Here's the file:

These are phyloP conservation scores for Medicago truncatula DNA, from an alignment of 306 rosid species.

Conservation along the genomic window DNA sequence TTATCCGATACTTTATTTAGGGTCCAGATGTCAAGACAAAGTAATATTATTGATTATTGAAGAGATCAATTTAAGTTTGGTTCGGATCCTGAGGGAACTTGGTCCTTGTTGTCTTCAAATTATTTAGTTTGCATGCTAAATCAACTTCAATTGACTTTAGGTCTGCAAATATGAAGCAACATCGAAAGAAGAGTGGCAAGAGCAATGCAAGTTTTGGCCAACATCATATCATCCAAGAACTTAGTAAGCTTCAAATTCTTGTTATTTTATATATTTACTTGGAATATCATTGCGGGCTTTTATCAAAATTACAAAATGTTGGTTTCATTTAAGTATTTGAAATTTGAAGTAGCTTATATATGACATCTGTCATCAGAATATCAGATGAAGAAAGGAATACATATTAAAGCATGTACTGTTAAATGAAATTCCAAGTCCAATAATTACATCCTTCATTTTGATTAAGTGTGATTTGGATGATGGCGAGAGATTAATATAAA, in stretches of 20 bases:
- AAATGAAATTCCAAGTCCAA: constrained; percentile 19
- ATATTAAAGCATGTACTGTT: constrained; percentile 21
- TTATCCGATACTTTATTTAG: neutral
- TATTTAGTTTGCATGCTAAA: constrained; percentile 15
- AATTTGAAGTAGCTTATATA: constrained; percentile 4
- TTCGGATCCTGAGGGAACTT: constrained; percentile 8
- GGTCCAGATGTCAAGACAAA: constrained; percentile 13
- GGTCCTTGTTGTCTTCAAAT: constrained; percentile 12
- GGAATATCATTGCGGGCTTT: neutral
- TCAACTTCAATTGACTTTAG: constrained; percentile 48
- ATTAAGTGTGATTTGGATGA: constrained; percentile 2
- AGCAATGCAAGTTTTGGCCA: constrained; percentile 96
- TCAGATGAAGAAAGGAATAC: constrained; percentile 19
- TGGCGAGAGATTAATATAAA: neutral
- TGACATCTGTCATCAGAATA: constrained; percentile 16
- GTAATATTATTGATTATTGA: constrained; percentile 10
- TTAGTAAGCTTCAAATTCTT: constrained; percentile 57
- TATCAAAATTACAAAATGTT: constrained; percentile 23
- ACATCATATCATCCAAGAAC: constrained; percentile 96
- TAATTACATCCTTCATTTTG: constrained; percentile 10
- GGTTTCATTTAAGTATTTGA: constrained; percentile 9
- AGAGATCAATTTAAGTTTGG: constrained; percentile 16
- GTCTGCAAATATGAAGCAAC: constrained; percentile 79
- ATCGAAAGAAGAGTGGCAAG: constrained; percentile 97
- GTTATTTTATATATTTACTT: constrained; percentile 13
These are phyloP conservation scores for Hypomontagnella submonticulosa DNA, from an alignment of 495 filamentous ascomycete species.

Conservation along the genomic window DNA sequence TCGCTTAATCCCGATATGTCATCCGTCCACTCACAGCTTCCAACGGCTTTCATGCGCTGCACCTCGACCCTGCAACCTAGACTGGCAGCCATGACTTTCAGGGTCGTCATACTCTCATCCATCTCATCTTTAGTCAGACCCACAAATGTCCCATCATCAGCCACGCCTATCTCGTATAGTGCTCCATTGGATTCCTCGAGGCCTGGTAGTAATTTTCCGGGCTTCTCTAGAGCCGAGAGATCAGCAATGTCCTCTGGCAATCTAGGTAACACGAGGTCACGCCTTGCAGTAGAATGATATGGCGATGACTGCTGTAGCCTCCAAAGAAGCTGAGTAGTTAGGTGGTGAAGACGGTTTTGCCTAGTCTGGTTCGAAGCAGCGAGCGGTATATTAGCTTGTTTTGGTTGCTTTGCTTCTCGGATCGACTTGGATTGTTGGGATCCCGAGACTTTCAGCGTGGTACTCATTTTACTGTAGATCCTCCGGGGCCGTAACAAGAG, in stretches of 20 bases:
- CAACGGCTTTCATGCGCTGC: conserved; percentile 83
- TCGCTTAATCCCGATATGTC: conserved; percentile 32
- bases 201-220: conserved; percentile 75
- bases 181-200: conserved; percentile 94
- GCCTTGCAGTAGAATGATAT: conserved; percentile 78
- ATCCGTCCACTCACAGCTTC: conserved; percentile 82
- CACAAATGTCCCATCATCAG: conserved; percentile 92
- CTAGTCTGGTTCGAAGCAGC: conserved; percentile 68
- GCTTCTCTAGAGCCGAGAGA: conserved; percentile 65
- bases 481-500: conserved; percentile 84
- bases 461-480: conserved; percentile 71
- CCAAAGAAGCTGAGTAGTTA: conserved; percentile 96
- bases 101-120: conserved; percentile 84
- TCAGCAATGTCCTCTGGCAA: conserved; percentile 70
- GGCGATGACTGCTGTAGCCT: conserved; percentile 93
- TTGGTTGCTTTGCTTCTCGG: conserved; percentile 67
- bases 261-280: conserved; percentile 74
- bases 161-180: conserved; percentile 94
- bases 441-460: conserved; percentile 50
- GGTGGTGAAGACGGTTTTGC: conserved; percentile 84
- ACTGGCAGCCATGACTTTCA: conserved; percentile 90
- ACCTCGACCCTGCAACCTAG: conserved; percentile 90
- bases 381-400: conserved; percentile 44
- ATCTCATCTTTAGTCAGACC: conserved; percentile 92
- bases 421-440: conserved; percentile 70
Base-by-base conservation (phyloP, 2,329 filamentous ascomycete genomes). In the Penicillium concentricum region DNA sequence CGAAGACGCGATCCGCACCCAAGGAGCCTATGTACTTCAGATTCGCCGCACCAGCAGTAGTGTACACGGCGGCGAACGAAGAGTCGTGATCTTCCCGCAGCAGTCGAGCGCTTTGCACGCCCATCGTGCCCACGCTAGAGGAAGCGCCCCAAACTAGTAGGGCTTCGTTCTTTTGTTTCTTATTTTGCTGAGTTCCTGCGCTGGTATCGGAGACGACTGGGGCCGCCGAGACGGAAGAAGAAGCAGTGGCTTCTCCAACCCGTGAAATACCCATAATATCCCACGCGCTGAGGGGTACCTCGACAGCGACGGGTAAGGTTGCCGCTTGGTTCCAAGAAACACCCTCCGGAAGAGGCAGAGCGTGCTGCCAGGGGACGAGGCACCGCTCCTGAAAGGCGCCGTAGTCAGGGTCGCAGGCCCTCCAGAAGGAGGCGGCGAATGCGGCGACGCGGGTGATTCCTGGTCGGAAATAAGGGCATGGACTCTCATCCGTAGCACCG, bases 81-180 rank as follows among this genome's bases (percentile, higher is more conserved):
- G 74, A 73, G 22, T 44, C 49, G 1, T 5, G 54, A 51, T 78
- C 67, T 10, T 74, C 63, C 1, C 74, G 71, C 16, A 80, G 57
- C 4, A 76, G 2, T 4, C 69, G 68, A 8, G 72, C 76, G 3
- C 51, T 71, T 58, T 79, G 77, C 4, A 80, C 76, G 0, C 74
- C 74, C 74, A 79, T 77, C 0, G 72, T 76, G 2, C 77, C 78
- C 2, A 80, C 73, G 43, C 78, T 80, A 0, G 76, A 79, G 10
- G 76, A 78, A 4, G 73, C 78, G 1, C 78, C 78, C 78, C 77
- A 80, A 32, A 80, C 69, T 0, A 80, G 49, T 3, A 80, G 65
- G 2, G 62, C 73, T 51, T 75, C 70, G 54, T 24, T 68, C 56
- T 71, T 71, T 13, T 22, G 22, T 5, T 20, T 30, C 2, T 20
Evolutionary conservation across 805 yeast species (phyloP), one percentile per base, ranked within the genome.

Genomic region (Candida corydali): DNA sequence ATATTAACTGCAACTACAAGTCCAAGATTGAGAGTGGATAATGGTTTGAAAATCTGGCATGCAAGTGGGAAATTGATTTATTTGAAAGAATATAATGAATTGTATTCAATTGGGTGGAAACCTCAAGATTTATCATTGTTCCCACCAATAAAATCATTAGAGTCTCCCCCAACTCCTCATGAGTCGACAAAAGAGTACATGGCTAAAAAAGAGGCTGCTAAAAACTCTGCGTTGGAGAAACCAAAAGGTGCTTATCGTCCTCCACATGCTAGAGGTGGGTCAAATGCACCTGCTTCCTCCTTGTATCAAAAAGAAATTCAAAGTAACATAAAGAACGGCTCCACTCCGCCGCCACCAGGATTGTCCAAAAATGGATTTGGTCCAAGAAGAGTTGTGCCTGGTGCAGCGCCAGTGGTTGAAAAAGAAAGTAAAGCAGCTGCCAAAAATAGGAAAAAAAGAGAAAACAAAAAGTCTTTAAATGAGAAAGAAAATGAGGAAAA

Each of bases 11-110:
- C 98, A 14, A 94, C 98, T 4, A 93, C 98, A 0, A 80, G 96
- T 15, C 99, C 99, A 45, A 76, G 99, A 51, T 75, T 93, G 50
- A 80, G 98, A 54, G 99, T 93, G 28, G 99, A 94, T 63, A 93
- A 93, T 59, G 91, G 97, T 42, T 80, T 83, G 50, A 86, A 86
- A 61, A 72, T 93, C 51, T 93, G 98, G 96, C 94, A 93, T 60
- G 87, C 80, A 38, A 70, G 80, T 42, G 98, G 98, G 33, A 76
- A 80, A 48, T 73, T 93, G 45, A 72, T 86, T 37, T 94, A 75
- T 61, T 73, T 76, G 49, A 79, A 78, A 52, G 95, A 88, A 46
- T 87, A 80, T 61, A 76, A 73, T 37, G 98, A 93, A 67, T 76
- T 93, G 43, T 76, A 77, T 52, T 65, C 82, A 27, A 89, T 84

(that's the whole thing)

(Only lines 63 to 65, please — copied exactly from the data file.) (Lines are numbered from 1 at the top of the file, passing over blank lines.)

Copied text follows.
- A 80, A 32, A 80, C 69, T 0, A 80, G 49, T 3, A 80, G 65
- G 2, G 62, C 73, T 51, T 75, C 70, G 54, T 24, T 68, C 56
- T 71, T 71, T 13, T 22, G 22, T 5, T 20, T 30, C 2, T 20